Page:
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LAU lays cornerstone of Chagoury School of Medicine


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Mrs. Rose-Marie Chagoury, Minister Mohammad Khalife, President Jabbra, and Ambassador Chagoury place the lead box into the cornerstone.


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Stand depicts the medical complex that is to be built.


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President Joseph G. Jabbra speaks at the groundbreaking ceremony on July 14.


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Burying the time capsule. From left: Mrs. Chagoury, Minister Khalife, Dr. Jabbra, LAUMS Founding Dean Kamal Badr, and Ambassador Chagoury.


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Fireworks flare up over the construction site.


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Design of the Gilbert and Rose-Marie Chagoury School of Medicine.


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Dean Badr, Dr. Jabbra, Ambassador and Mrs. Chagoury, and Minister Khalife reveal the commemorative plaque and lead box.


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Groundbreaking ceremony guests gathered near the Byblos fountain.

Click any image to view all eight pictures.

August 1, 2008—

The Gilbert and Rose-Marie Chagoury School of Medicine has entered its construction phase and LAU marked the occasion with a glamorous celebration in mid-July, including the laying of a time capsule into the foundations of the new building.

Around 200 benefactors, LAU community members, and other prominent figures watched on big screens as President Joseph G. Jabbra, Ambassador and Mrs. Chagoury, Minister of Public Health Mohammad Khalife, and Founding Dean Kamal Badr proceeded to the school’s construction site, shovels in hand, to lay the cornerstone containing contemporary documents and photographs.

Unique in the Middle East, the $18 million complex is envisioned as a technologically advanced 12,500-square-meter structure built in line with the school’s innovative character and forward-looking curriculum.

The program is being developed in collaboration with Harvard Medical International, to offer students an American-style medical education. At the same time, the school is expected to enhance world-class basic, clinical, and translational research targeting regional health needs through clinical affiliations with the Clemenceau Medical Center and Rafik Hariri University Hospital.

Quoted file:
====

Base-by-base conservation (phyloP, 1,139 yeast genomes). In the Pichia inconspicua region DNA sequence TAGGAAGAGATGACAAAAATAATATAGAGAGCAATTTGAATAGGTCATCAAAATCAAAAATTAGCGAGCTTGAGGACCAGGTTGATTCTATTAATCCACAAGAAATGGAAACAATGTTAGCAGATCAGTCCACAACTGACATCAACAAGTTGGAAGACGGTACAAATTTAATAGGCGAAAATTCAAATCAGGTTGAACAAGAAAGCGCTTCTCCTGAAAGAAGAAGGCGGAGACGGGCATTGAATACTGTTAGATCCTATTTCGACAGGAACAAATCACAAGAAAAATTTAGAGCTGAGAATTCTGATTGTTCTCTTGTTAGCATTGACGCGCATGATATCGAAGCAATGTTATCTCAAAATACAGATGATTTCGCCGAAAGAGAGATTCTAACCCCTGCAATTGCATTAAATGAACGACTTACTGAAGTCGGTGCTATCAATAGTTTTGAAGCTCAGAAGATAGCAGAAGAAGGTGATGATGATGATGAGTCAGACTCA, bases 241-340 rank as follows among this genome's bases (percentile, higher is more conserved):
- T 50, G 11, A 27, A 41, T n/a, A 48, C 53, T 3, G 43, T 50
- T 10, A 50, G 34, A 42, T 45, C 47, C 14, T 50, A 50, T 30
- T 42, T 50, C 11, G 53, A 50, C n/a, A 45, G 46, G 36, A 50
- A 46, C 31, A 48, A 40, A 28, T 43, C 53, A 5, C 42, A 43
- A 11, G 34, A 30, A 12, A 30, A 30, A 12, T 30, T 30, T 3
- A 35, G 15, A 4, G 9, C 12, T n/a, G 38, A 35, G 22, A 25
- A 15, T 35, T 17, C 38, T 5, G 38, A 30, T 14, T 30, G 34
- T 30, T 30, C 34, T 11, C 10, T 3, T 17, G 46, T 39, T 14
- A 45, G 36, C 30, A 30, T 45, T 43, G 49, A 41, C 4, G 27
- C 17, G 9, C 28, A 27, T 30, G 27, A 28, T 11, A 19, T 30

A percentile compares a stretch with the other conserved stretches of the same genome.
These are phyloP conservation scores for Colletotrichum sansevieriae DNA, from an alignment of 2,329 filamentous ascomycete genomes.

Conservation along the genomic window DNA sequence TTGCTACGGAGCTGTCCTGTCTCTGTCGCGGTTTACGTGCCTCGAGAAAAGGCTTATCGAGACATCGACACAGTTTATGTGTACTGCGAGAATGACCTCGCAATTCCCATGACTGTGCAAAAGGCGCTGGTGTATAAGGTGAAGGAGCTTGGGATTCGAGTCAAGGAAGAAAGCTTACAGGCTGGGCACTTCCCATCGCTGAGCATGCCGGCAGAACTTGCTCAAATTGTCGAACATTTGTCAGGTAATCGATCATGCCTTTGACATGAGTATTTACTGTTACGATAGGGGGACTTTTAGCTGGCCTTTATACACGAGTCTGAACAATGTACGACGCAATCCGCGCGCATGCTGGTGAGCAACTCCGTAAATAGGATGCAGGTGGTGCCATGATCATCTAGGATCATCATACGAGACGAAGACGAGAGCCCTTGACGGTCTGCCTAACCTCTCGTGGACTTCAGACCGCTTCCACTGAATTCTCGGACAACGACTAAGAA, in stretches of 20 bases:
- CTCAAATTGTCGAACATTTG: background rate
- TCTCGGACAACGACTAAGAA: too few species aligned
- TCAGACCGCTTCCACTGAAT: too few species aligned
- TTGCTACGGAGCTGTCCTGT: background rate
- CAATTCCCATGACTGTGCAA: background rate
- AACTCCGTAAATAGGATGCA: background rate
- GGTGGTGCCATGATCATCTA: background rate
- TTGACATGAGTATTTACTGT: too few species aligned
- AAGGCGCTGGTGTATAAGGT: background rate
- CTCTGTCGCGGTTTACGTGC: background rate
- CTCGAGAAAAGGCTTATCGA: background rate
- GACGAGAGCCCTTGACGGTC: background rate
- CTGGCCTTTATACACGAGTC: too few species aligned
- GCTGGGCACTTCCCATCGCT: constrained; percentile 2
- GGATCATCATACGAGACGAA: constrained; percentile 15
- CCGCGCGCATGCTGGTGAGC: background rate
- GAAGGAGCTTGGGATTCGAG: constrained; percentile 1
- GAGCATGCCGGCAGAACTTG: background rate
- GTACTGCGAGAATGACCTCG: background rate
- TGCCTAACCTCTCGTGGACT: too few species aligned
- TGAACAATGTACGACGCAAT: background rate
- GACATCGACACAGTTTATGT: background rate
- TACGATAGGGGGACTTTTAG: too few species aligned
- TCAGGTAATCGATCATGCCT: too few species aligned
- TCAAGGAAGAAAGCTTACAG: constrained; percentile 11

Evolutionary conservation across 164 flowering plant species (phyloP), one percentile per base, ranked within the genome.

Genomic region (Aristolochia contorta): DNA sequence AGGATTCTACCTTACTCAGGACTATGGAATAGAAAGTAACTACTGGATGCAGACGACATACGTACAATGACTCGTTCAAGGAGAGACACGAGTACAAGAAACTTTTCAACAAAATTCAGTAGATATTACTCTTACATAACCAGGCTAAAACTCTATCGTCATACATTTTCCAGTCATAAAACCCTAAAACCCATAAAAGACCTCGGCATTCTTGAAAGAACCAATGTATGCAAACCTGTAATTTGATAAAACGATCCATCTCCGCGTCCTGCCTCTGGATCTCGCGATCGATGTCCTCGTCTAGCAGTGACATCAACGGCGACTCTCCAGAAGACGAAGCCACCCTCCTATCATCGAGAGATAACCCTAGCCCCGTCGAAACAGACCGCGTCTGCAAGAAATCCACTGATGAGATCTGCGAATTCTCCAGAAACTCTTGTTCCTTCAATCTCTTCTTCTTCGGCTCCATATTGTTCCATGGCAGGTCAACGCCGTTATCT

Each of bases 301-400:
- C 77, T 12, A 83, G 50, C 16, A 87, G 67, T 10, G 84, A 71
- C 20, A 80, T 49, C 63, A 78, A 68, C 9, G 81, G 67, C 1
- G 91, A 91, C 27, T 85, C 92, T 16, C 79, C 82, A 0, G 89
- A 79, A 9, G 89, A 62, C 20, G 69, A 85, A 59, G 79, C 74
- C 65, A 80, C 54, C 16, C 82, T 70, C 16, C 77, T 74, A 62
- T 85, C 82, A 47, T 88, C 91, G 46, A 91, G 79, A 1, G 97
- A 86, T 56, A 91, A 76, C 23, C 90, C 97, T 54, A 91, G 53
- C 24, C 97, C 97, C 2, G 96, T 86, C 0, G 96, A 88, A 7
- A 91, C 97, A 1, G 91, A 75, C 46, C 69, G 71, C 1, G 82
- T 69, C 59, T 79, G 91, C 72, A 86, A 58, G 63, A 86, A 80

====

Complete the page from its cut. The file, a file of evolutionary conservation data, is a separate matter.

In his speech, Dean Badr said that the School of Medicine would have its emphasis on patients, not diseases. It is “being conceived and designed to create a new physician, one who is superbly trained in the skills of 21st-century medicine, but who believes deeply that a physician is, above all, a merciful healer,” he said.

LAUMS is the seventh licensed medical school in Lebanon. It is to be completed by 2010, and is named in honor of businessman and philanthropist Gilbert Chagoury—St. Lucia’s Ambassador, Permanent Delegate to UNESCO and Ambassador to the Holy See—and his wife Rose-Marie. They pledged $10 million to fund the medical school, and an additional $3.5 million for the construction of the Alice Ramez Chagoury School of Nursing, named after Chagoury’s mother.

“I am proud to be associated with the establishment of one of the finest schools of medicine to be found anywhere,” said Ambassador Chagoury, who is also an LAU trustee.

Badr—an adjunct professor at the Johns Hopkins’ School of Medicine who left his position as professor and chairman of the AUB Department of Internal Medicine in 2006 to take on his current role—said the school would house “clinical and research centers of excellence … to address the most urgent health needs of the Lebanese family,” including women’s health; adolescent, pediatric, and geriatric medicine; as well as genetics, neuroscience, and psychiatry.

The school will be equipped with state-of-the-art facilities, including a skill assessment center; a mock-up lab; a surgical procedure simulation room; video streaming, videoconferencing, and multidisciplinary laboratories; an electronic library; and a 24/7 cyber café.

Pre-medical students have been enrolling in the program since 2006, and the first class will be admitted in fall 2009.


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